IBFAN’s Nine Regional Offices are: Africa, Afrique, Arab World, East Asia, Europe, Latin America and the Caribbean, North America,South Asia and SouthEast Asia.. IBFAN has four Global Programme Offices: the Global Liaison Office hosted by Geneva Infant Feeding Association (GIFA), the International Code Documentation Centre (ICDC) hosted by IBFAN Penang; the Global Codex Alimentarius Programme hosted by Infact Canada and the International Campaigns Office hosted by Baby Milk Action (UK).

IBFAN’s Coordinating Council (IBCoCo) is IBFAN’s highest Governing Body. IBCoCo is composed of the eight regional coordinators, of members of their regional Boards elected by regional assemblies, and of representatives of IBFAN’s four Global Programmes. IBCoCo meets every two years to set policy and strategic priorities, plan coordinated action, and discuss administrative and financial matters. In the interim between the IBCoCo meetings, the IBFAN Global Council (G5) of elected representatives follows up on the IBCoCo decisions. G5 meets periodically by Skype and forwards minutes of meeting to IBCoCo.

IBCoCo met in Rio De Janeiro, Brazil, in November 2019 and elected a new G5 comprising of five representatives as follows:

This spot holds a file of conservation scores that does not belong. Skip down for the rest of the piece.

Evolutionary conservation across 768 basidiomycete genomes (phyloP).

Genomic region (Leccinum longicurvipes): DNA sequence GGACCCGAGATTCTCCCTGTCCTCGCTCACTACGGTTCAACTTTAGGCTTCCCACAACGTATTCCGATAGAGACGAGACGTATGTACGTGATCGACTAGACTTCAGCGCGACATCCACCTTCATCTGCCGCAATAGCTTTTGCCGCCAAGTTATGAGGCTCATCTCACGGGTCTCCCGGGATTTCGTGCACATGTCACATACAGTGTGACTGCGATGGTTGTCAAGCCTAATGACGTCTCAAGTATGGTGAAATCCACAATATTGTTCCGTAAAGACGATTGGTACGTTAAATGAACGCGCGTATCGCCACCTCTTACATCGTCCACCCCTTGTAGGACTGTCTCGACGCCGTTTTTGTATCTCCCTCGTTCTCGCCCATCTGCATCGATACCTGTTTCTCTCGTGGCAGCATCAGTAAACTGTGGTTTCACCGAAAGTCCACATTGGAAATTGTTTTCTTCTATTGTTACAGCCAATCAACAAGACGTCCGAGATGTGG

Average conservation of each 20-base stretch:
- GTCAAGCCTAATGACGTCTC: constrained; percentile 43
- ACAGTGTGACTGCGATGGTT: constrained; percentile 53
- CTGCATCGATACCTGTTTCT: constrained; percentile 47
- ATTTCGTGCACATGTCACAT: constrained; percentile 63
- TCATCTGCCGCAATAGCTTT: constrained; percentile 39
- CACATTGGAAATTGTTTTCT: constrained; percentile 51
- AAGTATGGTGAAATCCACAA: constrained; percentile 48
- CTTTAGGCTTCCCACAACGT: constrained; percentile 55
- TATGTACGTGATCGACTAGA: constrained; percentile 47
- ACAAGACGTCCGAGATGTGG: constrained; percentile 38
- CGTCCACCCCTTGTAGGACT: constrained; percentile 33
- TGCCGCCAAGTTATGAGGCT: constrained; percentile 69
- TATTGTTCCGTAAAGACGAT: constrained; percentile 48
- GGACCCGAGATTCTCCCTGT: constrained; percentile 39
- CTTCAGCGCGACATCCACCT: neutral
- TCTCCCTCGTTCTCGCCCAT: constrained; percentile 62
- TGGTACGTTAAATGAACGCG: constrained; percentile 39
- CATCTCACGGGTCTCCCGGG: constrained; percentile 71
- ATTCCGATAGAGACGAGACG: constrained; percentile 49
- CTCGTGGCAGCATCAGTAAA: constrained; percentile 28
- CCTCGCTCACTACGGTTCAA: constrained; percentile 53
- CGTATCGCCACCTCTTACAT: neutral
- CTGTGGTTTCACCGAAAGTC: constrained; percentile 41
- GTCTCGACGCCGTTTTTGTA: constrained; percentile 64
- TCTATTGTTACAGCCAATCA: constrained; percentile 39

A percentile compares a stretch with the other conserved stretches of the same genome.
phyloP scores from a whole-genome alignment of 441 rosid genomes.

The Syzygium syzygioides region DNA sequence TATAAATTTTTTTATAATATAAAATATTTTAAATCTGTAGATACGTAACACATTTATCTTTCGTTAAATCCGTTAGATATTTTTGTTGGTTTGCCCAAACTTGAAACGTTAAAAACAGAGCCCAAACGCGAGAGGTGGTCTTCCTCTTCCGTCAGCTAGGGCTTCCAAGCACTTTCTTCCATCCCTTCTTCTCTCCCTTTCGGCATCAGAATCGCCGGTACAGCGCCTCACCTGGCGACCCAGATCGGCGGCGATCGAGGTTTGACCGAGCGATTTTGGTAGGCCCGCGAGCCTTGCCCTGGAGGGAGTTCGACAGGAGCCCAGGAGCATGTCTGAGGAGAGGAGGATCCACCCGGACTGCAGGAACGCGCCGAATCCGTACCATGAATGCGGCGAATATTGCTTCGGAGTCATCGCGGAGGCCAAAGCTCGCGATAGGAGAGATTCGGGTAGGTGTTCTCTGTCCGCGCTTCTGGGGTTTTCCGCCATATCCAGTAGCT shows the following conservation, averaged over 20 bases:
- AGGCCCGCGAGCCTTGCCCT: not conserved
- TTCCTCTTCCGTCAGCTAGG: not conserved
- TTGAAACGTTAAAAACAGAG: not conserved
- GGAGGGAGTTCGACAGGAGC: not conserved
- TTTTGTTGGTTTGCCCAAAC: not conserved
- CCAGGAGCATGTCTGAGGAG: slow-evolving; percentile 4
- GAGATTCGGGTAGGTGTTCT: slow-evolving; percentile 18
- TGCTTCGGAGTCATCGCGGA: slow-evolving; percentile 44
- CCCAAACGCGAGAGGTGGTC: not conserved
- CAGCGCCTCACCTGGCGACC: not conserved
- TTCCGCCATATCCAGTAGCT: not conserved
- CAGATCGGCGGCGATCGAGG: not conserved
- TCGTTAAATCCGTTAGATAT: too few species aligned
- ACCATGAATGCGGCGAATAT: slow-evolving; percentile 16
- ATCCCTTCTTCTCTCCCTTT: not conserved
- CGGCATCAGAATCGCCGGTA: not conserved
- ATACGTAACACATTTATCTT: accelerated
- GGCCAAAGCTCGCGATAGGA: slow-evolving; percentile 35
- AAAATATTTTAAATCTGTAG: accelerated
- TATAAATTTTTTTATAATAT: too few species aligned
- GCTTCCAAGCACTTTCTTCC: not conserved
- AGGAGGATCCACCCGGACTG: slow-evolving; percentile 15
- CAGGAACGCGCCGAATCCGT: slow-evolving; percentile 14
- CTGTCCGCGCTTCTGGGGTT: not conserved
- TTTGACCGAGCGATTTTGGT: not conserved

IBFAN GLOBAL COUNCIL MEMBERS

  • Barbara Nalubanga Co-Chair IBFAN Africa
  • JP Dadhich Co-Chair IBFAN ٍSouth Asia
  • Marcos Arana IBFAN Mexico
  • Marina Rea IBFAN Brazil
  • Patti Rundall Baby Milk Action IBFAN UK

IBFAN’s principles for avoidance of conflicts of interest
The participating public interest NGOs bring particular value-added to the gBICS through their firm stand on the need to avoid or adequately manage conflicts of interest.The influence of the baby food industry in research, the medical profession and in policy-setting is pervasive, both through direct sponsorship and through Public-Private for profit Partnerships (PPfpPs).

One of the key principles is the need to protect the public interest:
Policies and programmes on infant and young child feeding can be designed, developed and implemented in the public interest only if professionals and institutions/organizations responsible for them engage in informed decision-making. This means applying principles of transparency and putting safeguards in place that eliminate unacceptable conflicts of interest and also permit to manage appropriately those that cannot be avoided. Avoidance and/or adequate management of conflicts of interest apply equally to protection of integrity of scientific research, objectivity of professional education and quality of care/counselling/advice. We thus also analyze situations of conflicts of interest created by corporate sponsorship of conferences, meetings, workshops and call on organizers to critically reflect on sources of financing that create conflicts of interest.